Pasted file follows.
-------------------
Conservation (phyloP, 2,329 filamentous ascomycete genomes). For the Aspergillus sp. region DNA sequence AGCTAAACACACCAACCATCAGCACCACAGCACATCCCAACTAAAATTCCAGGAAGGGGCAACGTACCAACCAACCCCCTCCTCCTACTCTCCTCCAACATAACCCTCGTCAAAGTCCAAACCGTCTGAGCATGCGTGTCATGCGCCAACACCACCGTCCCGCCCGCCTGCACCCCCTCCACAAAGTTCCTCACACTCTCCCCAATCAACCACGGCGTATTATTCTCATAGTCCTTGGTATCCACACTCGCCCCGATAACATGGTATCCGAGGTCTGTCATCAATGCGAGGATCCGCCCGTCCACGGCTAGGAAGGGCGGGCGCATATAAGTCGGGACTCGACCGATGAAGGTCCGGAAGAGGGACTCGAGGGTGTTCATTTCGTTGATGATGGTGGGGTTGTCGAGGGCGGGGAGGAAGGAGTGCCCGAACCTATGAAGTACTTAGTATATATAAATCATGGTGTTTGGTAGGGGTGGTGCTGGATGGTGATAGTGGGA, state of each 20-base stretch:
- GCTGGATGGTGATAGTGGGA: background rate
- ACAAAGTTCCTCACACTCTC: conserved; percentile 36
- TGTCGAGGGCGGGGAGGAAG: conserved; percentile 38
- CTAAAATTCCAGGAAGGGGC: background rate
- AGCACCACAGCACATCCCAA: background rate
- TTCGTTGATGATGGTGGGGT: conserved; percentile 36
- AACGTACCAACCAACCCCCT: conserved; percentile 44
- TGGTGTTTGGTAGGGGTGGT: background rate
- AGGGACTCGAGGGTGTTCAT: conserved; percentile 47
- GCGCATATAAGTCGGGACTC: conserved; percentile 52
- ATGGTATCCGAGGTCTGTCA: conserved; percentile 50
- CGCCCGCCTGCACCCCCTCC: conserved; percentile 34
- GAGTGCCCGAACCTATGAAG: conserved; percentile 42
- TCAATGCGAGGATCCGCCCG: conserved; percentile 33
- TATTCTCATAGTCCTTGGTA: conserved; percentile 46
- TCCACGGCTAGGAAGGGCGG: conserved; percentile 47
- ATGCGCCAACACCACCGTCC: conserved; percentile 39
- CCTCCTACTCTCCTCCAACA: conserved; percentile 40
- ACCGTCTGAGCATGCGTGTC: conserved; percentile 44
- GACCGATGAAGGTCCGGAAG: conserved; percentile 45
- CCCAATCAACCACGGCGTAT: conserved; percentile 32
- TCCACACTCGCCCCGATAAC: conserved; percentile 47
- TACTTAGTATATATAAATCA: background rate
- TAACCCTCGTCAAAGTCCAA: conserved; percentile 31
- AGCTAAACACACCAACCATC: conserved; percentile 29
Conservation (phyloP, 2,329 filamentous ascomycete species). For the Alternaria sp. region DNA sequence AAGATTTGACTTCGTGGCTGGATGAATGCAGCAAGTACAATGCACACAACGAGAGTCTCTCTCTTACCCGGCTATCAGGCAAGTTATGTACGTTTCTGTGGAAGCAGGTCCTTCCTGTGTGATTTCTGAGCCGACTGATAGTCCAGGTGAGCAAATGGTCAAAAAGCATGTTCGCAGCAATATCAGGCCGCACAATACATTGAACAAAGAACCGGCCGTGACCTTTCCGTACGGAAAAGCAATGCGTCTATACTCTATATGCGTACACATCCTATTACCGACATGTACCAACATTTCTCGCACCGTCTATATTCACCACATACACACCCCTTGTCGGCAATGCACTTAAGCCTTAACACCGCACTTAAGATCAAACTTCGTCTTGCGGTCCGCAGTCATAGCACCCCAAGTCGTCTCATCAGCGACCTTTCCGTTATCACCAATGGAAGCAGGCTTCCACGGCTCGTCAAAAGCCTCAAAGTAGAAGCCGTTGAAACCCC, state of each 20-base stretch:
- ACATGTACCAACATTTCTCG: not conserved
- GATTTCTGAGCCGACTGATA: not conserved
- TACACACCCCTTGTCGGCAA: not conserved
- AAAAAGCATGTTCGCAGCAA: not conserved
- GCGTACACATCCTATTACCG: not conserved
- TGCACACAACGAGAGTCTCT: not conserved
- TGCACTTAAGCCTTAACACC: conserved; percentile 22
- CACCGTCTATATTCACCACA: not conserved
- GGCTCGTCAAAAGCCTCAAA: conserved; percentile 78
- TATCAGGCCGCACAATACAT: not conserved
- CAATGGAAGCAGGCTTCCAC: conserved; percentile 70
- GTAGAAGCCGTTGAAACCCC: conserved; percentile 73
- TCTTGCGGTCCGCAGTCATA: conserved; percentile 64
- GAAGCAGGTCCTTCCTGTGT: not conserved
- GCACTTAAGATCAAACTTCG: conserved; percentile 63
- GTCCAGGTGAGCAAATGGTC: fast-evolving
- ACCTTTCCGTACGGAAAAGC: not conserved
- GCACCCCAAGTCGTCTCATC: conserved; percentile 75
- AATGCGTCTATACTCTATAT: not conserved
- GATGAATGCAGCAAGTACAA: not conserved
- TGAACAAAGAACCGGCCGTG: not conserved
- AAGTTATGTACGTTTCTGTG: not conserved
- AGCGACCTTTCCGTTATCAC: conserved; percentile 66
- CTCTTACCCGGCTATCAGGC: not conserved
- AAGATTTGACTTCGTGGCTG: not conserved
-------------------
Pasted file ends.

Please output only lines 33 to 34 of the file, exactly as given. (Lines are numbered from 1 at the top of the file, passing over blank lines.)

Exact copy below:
- TGCACACAACGAGAGTCTCT: not conserved
- TGCACTTAAGCCTTAACACC: conserved; percentile 22